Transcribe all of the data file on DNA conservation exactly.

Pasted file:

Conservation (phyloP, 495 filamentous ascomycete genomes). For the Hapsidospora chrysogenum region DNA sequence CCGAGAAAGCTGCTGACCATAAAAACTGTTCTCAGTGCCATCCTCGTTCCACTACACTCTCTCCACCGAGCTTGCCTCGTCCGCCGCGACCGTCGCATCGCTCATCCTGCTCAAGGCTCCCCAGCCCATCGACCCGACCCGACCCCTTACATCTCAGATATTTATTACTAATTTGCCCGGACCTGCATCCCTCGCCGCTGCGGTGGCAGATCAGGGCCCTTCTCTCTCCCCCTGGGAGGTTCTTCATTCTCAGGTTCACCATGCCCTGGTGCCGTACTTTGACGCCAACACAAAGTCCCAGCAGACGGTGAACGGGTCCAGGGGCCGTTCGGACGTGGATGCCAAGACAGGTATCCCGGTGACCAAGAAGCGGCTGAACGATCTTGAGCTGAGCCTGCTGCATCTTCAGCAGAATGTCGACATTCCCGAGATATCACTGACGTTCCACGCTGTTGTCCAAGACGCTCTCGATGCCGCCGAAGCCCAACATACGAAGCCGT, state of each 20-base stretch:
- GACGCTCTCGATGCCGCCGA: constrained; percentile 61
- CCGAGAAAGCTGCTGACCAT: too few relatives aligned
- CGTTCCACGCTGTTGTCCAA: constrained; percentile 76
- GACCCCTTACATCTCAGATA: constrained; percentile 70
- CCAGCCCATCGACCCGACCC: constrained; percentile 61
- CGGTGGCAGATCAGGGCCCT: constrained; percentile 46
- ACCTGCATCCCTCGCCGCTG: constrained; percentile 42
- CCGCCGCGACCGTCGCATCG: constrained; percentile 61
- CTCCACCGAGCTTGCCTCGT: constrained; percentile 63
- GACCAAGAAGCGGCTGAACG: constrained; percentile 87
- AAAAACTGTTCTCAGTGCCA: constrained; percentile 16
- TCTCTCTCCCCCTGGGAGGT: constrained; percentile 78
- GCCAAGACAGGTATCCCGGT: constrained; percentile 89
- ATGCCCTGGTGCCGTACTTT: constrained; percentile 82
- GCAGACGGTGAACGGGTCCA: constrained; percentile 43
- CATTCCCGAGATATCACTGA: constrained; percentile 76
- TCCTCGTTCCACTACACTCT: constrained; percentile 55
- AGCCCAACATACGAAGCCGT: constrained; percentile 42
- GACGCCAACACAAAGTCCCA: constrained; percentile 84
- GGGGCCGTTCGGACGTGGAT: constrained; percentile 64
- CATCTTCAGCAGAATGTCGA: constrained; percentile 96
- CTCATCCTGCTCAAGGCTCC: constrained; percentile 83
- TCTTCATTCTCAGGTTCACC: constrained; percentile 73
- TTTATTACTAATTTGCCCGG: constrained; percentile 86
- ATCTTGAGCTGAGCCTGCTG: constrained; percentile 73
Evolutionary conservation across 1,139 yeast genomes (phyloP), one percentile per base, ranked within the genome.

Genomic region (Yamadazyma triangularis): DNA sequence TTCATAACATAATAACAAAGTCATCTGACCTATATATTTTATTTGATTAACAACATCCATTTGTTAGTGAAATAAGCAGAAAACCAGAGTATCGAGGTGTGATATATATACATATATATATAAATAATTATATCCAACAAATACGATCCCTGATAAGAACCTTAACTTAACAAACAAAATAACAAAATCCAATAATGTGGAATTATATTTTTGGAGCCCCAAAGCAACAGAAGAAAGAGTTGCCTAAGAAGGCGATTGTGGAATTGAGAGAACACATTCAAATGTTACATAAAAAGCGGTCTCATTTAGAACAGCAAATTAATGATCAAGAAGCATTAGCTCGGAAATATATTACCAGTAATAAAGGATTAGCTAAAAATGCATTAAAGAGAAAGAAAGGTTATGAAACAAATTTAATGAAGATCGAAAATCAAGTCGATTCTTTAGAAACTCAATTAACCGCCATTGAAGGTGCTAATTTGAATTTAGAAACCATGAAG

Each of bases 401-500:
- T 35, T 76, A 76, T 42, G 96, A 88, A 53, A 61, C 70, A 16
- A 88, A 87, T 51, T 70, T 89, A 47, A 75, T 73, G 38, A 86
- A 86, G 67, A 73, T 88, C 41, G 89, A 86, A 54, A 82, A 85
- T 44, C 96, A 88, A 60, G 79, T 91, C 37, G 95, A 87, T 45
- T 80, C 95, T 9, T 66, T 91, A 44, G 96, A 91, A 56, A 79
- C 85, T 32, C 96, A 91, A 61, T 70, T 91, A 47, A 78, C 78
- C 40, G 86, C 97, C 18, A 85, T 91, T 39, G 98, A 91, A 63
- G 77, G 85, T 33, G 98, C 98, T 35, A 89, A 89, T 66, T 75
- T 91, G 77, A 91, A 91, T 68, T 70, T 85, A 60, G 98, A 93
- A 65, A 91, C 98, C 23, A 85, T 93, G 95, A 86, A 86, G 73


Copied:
Conservation (phyloP, 495 filamentous ascomycete genomes). For the Hapsidospora chrysogenum region DNA sequence CCGAGAAAGCTGCTGACCATAAAAACTGTTCTCAGTGCCATCCTCGTTCCACTACACTCTCTCCACCGAGCTTGCCTCGTCCGCCGCGACCGTCGCATCGCTCATCCTGCTCAAGGCTCCCCAGCCCATCGACCCGACCCGACCCCTTACATCTCAGATATTTATTACTAATTTGCCCGGACCTGCATCCCTCGCCGCTGCGGTGGCAGATCAGGGCCCTTCTCTCTCCCCCTGGGAGGTTCTTCATTCTCAGGTTCACCATGCCCTGGTGCCGTACTTTGACGCCAACACAAAGTCCCAGCAGACGGTGAACGGGTCCAGGGGCCGTTCGGACGTGGATGCCAAGACAGGTATCCCGGTGACCAAGAAGCGGCTGAACGATCTTGAGCTGAGCCTGCTGCATCTTCAGCAGAATGTCGACATTCCCGAGATATCACTGACGTTCCACGCTGTTGTCCAAGACGCTCTCGATGCCGCCGAAGCCCAACATACGAAGCCGT, state of each 20-base stretch:
- GACGCTCTCGATGCCGCCGA: constrained; percentile 61
- CCGAGAAAGCTGCTGACCAT: too few relatives aligned
- CGTTCCACGCTGTTGTCCAA: constrained; percentile 76
- GACCCCTTACATCTCAGATA: constrained; percentile 70
- CCAGCCCATCGACCCGACCC: constrained; percentile 61
- CGGTGGCAGATCAGGGCCCT: constrained; percentile 46
- ACCTGCATCCCTCGCCGCTG: constrained; percentile 42
- CCGCCGCGACCGTCGCATCG: constrained; percentile 61
- CTCCACCGAGCTTGCCTCGT: constrained; percentile 63
- GACCAAGAAGCGGCTGAACG: constrained; percentile 87
- AAAAACTGTTCTCAGTGCCA: constrained; percentile 16
- TCTCTCTCCCCCTGGGAGGT: constrained; percentile 78
- GCCAAGACAGGTATCCCGGT: constrained; percentile 89
- ATGCCCTGGTGCCGTACTTT: constrained; percentile 82
- GCAGACGGTGAACGGGTCCA: constrained; percentile 43
- CATTCCCGAGATATCACTGA: constrained; percentile 76
- TCCTCGTTCCACTACACTCT: constrained; percentile 55
- AGCCCAACATACGAAGCCGT: constrained; percentile 42
- GACGCCAACACAAAGTCCCA: constrained; percentile 84
- GGGGCCGTTCGGACGTGGAT: constrained; percentile 64
- CATCTTCAGCAGAATGTCGA: constrained; percentile 96
- CTCATCCTGCTCAAGGCTCC: constrained; percentile 83
- TCTTCATTCTCAGGTTCACC: constrained; percentile 73
- TTTATTACTAATTTGCCCGG: constrained; percentile 86
- ATCTTGAGCTGAGCCTGCTG: constrained; percentile 73
Evolutionary conservation across 1,139 yeast genomes (phyloP), one percentile per base, ranked within the genome.

Genomic region (Yamadazyma triangularis): DNA sequence TTCATAACATAATAACAAAGTCATCTGACCTATATATTTTATTTGATTAACAACATCCATTTGTTAGTGAAATAAGCAGAAAACCAGAGTATCGAGGTGTGATATATATACATATATATATAAATAATTATATCCAACAAATACGATCCCTGATAAGAACCTTAACTTAACAAACAAAATAACAAAATCCAATAATGTGGAATTATATTTTTGGAGCCCCAAAGCAACAGAAGAAAGAGTTGCCTAAGAAGGCGATTGTGGAATTGAGAGAACACATTCAAATGTTACATAAAAAGCGGTCTCATTTAGAACAGCAAATTAATGATCAAGAAGCATTAGCTCGGAAATATATTACCAGTAATAAAGGATTAGCTAAAAATGCATTAAAGAGAAAGAAAGGTTATGAAACAAATTTAATGAAGATCGAAAATCAAGTCGATTCTTTAGAAACTCAATTAACCGCCATTGAAGGTGCTAATTTGAATTTAGAAACCATGAAG

Each of bases 401-500:
- T 35, T 76, A 76, T 42, G 96, A 88, A 53, A 61, C 70, A 16
- A 88, A 87, T 51, T 70, T 89, A 47, A 75, T 73, G 38, A 86
- A 86, G 67, A 73, T 88, C 41, G 89, A 86, A 54, A 82, A 85
- T 44, C 96, A 88, A 60, G 79, T 91, C 37, G 95, A 87, T 45
- T 80, C 95, T 9, T 66, T 91, A 44, G 96, A 91, A 56, A 79
- C 85, T 32, C 96, A 91, A 61, T 70, T 91, A 47, A 78, C 78
- C 40, G 86, C 97, C 18, A 85, T 91, T 39, G 98, A 91, A 63
- G 77, G 85, T 33, G 98, C 98, T 35, A 89, A 89, T 66, T 75
- T 91, G 77, A 91, A 91, T 68, T 70, T 85, A 60, G 98, A 93
- A 65, A 91, C 98, C 23, A 85, T 93, G 95, A 86, A 86, G 73